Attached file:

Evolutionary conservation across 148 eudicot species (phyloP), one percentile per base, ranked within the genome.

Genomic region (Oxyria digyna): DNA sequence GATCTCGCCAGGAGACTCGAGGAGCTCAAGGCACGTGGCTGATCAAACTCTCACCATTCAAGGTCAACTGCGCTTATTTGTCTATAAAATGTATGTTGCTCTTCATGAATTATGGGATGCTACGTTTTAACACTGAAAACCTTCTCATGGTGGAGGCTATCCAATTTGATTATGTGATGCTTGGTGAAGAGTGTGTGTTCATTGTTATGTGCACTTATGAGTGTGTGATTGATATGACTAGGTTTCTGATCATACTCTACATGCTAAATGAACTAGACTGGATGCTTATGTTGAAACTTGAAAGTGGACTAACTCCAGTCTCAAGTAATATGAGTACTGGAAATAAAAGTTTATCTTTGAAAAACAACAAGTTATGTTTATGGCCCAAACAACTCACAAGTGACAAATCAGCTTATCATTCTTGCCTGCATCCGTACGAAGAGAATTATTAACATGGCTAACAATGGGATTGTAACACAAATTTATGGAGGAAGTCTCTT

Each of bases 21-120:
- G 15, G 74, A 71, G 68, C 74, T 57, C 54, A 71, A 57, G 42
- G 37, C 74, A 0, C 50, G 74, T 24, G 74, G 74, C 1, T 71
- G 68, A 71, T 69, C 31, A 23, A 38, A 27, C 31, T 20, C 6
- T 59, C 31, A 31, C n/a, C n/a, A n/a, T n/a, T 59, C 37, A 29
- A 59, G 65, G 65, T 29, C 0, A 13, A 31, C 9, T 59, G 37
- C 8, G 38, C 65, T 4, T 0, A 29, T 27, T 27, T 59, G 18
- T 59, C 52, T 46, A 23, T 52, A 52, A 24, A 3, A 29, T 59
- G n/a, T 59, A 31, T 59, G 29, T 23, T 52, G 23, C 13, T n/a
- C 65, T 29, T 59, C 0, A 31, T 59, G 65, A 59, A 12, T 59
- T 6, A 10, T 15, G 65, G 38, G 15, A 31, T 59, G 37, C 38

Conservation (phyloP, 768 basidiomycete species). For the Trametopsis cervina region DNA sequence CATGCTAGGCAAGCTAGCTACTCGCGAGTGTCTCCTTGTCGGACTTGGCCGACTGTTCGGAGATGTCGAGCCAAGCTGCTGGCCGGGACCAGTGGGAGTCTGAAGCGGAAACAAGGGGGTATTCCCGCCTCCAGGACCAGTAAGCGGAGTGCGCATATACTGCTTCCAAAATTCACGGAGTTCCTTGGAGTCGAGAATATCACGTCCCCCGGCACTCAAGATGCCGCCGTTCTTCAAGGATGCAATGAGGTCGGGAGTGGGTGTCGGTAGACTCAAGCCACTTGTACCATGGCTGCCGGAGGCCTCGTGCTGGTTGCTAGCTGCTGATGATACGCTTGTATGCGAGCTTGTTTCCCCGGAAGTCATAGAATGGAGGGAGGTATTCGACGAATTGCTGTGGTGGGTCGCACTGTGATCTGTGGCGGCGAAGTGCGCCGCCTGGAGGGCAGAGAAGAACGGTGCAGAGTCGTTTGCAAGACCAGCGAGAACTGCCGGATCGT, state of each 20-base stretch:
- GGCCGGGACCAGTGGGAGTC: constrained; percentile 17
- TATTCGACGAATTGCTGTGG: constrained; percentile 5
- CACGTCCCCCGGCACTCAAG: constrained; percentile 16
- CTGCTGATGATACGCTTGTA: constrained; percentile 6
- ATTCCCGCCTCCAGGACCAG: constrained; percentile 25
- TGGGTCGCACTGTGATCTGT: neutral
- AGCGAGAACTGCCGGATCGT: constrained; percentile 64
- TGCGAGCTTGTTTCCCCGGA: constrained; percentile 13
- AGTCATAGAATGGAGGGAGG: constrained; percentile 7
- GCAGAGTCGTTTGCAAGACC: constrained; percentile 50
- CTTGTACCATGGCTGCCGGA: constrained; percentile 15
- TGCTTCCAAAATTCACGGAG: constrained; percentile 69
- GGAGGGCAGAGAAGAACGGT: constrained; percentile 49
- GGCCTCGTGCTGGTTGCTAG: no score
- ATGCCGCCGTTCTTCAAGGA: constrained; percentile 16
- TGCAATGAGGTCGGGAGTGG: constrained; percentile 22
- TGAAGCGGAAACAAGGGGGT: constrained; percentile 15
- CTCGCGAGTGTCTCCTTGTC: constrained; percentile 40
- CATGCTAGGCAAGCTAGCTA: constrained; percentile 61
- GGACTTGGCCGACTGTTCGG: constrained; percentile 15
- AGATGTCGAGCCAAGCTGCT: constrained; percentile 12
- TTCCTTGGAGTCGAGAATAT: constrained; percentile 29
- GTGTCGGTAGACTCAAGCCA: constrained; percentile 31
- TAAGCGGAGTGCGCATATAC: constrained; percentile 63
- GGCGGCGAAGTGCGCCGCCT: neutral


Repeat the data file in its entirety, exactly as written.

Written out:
Evolutionary conservation across 148 eudicot species (phyloP), one percentile per base, ranked within the genome.

Genomic region (Oxyria digyna): DNA sequence GATCTCGCCAGGAGACTCGAGGAGCTCAAGGCACGTGGCTGATCAAACTCTCACCATTCAAGGTCAACTGCGCTTATTTGTCTATAAAATGTATGTTGCTCTTCATGAATTATGGGATGCTACGTTTTAACACTGAAAACCTTCTCATGGTGGAGGCTATCCAATTTGATTATGTGATGCTTGGTGAAGAGTGTGTGTTCATTGTTATGTGCACTTATGAGTGTGTGATTGATATGACTAGGTTTCTGATCATACTCTACATGCTAAATGAACTAGACTGGATGCTTATGTTGAAACTTGAAAGTGGACTAACTCCAGTCTCAAGTAATATGAGTACTGGAAATAAAAGTTTATCTTTGAAAAACAACAAGTTATGTTTATGGCCCAAACAACTCACAAGTGACAAATCAGCTTATCATTCTTGCCTGCATCCGTACGAAGAGAATTATTAACATGGCTAACAATGGGATTGTAACACAAATTTATGGAGGAAGTCTCTT

Each of bases 21-120:
- G 15, G 74, A 71, G 68, C 74, T 57, C 54, A 71, A 57, G 42
- G 37, C 74, A 0, C 50, G 74, T 24, G 74, G 74, C 1, T 71
- G 68, A 71, T 69, C 31, A 23, A 38, A 27, C 31, T 20, C 6
- T 59, C 31, A 31, C n/a, C n/a, A n/a, T n/a, T 59, C 37, A 29
- A 59, G 65, G 65, T 29, C 0, A 13, A 31, C 9, T 59, G 37
- C 8, G 38, C 65, T 4, T 0, A 29, T 27, T 27, T 59, G 18
- T 59, C 52, T 46, A 23, T 52, A 52, A 24, A 3, A 29, T 59
- G n/a, T 59, A 31, T 59, G 29, T 23, T 52, G 23, C 13, T n/a
- C 65, T 29, T 59, C 0, A 31, T 59, G 65, A 59, A 12, T 59
- T 6, A 10, T 15, G 65, G 38, G 15, A 31, T 59, G 37, C 38

Conservation (phyloP, 768 basidiomycete species). For the Trametopsis cervina region DNA sequence CATGCTAGGCAAGCTAGCTACTCGCGAGTGTCTCCTTGTCGGACTTGGCCGACTGTTCGGAGATGTCGAGCCAAGCTGCTGGCCGGGACCAGTGGGAGTCTGAAGCGGAAACAAGGGGGTATTCCCGCCTCCAGGACCAGTAAGCGGAGTGCGCATATACTGCTTCCAAAATTCACGGAGTTCCTTGGAGTCGAGAATATCACGTCCCCCGGCACTCAAGATGCCGCCGTTCTTCAAGGATGCAATGAGGTCGGGAGTGGGTGTCGGTAGACTCAAGCCACTTGTACCATGGCTGCCGGAGGCCTCGTGCTGGTTGCTAGCTGCTGATGATACGCTTGTATGCGAGCTTGTTTCCCCGGAAGTCATAGAATGGAGGGAGGTATTCGACGAATTGCTGTGGTGGGTCGCACTGTGATCTGTGGCGGCGAAGTGCGCCGCCTGGAGGGCAGAGAAGAACGGTGCAGAGTCGTTTGCAAGACCAGCGAGAACTGCCGGATCGT, state of each 20-base stretch:
- GGCCGGGACCAGTGGGAGTC: constrained; percentile 17
- TATTCGACGAATTGCTGTGG: constrained; percentile 5
- CACGTCCCCCGGCACTCAAG: constrained; percentile 16
- CTGCTGATGATACGCTTGTA: constrained; percentile 6
- ATTCCCGCCTCCAGGACCAG: constrained; percentile 25
- TGGGTCGCACTGTGATCTGT: neutral
- AGCGAGAACTGCCGGATCGT: constrained; percentile 64
- TGCGAGCTTGTTTCCCCGGA: constrained; percentile 13
- AGTCATAGAATGGAGGGAGG: constrained; percentile 7
- GCAGAGTCGTTTGCAAGACC: constrained; percentile 50
- CTTGTACCATGGCTGCCGGA: constrained; percentile 15
- TGCTTCCAAAATTCACGGAG: constrained; percentile 69
- GGAGGGCAGAGAAGAACGGT: constrained; percentile 49
- GGCCTCGTGCTGGTTGCTAG: no score
- ATGCCGCCGTTCTTCAAGGA: constrained; percentile 16
- TGCAATGAGGTCGGGAGTGG: constrained; percentile 22
- TGAAGCGGAAACAAGGGGGT: constrained; percentile 15
- CTCGCGAGTGTCTCCTTGTC: constrained; percentile 40
- CATGCTAGGCAAGCTAGCTA: constrained; percentile 61
- GGACTTGGCCGACTGTTCGG: constrained; percentile 15
- AGATGTCGAGCCAAGCTGCT: constrained; percentile 12
- TTCCTTGGAGTCGAGAATAT: constrained; percentile 29
- GTGTCGGTAGACTCAAGCCA: constrained; percentile 31
- TAAGCGGAGTGCGCATATAC: constrained; percentile 63
- GGCGGCGAAGTGCGCCGCCT: neutral